With these recipes you can enjoy the holiday without jeopardizing a healthy lifestyle or your weight loss goals.

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Incorporate Whole Foods Into Your Diet & Help With Weight Loss: Part Two

June 26, 2013 By: consultant 70 Comments
Food

Wheatberry Salad made by guests at Shane Diet & Fitness Resorts New York location during a cooking demo.

By: Megan Ware, RDN, LD

We’ve all heard of all the studies done that describe the benefits of vitamins and antioxidants when consumed in a food, especially when consumed while working toward weight loss. But for some reason, whenever those same vitamins or minerals are isolated and studied in supplement form, they never seem to show the same positive results. Why is that?

Nutrition science is still in its early stage and we don’t know all of the components that are in a whole food that make it healthy. We are always discovering new components of foods that we didn’t know existed. When there is a health benefit or protection from various diseases that we get from eating certain foods, it could be due to the natural combination and interaction of all of the different and unique nutrients and proteins that each food naturally contains. Attempting to extract a single nutrient and consuming it by itself does not have the same effects. This is one of the best benefits eating whole foods has. By eating a whole food, you’re getting the natural synergy of all of these nutrients together.

Another benefit of whole foods: they’re cheaper! The more processed foods are, the higher the manufacturing cost, therefore making the food cost higher. For example, a whole potato is going to be cheaper than a bag of potato chips. Just remember, processed foods are made for shelf life, not human life! Food manufacturers spend abundant a lot of time, money and research on ways to lengthen the shelf life of their products, with little attention paid to how the processing will affect our bodies.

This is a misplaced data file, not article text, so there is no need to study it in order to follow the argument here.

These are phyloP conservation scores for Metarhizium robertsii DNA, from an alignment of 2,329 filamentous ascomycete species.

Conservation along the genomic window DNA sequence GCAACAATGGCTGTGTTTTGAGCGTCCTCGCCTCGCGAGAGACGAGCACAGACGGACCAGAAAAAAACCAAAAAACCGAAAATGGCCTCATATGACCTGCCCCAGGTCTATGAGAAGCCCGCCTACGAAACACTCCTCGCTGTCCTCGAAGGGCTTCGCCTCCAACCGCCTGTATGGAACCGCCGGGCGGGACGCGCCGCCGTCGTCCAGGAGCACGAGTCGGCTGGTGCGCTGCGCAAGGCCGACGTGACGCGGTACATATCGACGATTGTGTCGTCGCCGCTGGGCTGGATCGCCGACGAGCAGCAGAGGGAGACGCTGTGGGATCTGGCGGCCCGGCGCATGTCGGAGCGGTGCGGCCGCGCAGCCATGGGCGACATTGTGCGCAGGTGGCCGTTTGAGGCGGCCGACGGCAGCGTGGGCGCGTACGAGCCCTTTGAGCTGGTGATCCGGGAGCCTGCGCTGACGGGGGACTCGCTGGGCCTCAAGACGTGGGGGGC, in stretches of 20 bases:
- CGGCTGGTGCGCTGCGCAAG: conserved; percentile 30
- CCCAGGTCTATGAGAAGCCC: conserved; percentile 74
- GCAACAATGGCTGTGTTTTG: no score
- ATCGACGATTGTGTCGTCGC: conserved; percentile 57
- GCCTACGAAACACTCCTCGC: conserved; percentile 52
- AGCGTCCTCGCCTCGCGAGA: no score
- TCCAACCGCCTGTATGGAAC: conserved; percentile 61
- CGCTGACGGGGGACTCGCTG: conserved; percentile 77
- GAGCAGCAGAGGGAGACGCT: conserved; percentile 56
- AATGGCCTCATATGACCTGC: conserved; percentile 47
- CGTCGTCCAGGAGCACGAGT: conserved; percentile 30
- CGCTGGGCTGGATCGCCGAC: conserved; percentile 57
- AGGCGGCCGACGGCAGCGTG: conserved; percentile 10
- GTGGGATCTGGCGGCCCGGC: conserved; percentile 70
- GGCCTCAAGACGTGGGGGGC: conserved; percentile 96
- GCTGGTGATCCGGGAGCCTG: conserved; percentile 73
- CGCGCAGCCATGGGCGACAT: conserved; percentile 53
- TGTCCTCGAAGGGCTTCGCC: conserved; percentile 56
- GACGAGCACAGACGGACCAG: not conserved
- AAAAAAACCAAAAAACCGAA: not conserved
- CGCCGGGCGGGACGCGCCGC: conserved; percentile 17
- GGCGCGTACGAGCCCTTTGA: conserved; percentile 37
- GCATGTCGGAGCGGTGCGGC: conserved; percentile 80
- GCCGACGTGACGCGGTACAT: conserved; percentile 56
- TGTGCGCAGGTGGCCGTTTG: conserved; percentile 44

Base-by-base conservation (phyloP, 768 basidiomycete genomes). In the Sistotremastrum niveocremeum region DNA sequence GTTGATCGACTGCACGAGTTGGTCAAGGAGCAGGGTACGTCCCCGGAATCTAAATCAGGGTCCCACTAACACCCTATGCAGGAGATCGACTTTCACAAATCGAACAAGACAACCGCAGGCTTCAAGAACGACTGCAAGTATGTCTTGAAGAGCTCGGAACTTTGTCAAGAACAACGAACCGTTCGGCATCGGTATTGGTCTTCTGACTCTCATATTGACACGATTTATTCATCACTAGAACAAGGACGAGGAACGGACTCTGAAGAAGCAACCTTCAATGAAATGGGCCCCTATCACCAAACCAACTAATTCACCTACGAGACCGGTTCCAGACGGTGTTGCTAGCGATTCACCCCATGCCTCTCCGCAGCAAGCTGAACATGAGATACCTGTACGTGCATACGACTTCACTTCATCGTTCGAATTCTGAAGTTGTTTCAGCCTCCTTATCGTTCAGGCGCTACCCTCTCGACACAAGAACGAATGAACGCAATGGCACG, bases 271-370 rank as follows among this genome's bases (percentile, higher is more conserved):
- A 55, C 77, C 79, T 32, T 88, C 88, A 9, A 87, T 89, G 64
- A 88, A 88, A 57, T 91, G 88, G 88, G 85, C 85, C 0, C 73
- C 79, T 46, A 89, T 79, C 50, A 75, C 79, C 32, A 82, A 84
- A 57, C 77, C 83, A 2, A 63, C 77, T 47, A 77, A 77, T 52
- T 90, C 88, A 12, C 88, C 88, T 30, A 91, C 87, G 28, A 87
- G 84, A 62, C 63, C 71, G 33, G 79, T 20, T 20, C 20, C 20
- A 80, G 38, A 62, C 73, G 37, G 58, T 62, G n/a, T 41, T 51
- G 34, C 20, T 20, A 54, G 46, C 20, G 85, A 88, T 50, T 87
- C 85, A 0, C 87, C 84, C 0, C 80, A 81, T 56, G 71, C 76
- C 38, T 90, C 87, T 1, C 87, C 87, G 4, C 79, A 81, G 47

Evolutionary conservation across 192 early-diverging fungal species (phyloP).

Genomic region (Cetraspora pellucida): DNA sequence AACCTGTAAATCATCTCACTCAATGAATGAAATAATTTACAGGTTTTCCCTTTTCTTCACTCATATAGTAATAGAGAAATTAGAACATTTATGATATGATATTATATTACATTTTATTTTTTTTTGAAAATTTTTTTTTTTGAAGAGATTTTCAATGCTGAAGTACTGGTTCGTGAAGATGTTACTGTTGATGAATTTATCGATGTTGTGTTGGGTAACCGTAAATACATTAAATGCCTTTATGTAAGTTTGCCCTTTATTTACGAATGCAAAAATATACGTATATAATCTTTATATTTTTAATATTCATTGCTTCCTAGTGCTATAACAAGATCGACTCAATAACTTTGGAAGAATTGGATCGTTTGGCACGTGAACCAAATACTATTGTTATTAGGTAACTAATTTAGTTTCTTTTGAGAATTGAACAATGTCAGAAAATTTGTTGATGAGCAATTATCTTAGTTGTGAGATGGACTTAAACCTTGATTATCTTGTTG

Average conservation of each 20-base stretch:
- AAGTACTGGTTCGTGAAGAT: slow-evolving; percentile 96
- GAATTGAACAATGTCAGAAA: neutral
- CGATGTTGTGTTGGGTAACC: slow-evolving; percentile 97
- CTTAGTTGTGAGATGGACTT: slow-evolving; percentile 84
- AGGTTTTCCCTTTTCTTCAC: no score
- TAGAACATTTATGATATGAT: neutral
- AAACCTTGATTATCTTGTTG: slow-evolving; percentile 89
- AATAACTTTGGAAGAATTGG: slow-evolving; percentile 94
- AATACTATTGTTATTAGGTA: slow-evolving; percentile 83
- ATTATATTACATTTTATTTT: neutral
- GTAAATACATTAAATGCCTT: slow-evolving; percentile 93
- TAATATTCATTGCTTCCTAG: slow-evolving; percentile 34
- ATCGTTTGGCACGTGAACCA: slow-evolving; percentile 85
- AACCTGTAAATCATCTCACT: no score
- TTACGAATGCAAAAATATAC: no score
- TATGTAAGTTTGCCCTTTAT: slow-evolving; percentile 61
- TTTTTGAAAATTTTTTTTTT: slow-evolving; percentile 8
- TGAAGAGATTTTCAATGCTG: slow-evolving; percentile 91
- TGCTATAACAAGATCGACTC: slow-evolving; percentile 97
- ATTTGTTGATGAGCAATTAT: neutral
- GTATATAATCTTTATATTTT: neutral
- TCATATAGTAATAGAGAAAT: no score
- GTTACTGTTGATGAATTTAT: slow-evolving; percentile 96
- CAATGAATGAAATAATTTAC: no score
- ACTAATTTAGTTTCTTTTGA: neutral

A lot of people have the misconception that eating healthier means they can only shop at expensive health food stores. But here’s a secret, you do not need to spend a fortune to get whole foods, and you certainly don’t need to shop at health food stores. Visit your local farmers market or buy produce in season from your local grocery. For instance, citrus fruits are cheaper in the winter months because that is their natural season.

You do not need to cut out all processed foods from your diet. The goal is just to decrease the number of processed foods you eat and increase the proportion of whole foods, always keeping in mind the 1st pillar of nutrition at Shane Diet & Fitness Resorts weight loss camp is, balance.

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Incorporate Whole Foods Into Your Diet & Help With Weight Loss: Part One

June 21, 2013 By: consultant 11 Comments

By: Megan Ware, RDN, LD

The terms “whole foods” and “clean eating” are big buzzwords these days, but what exactly are whole foods and why should you be eating more of them, especially if we are working toward weight loss?

A whole food is a food that has been processed or refined as little as possible and is free from additives or other artificial substances. A strawberry is a whole food. A potato is a whole food. Apart from being grown, dug up and shipped, a whole potato is as unprocessed as possible, available for consumption in its most natural state.

Whole foods like potatoes or strawberries may be organic or locally grown, but not necessarily. A whole food is simply a food in its most natural state, with all of its nutrients intact.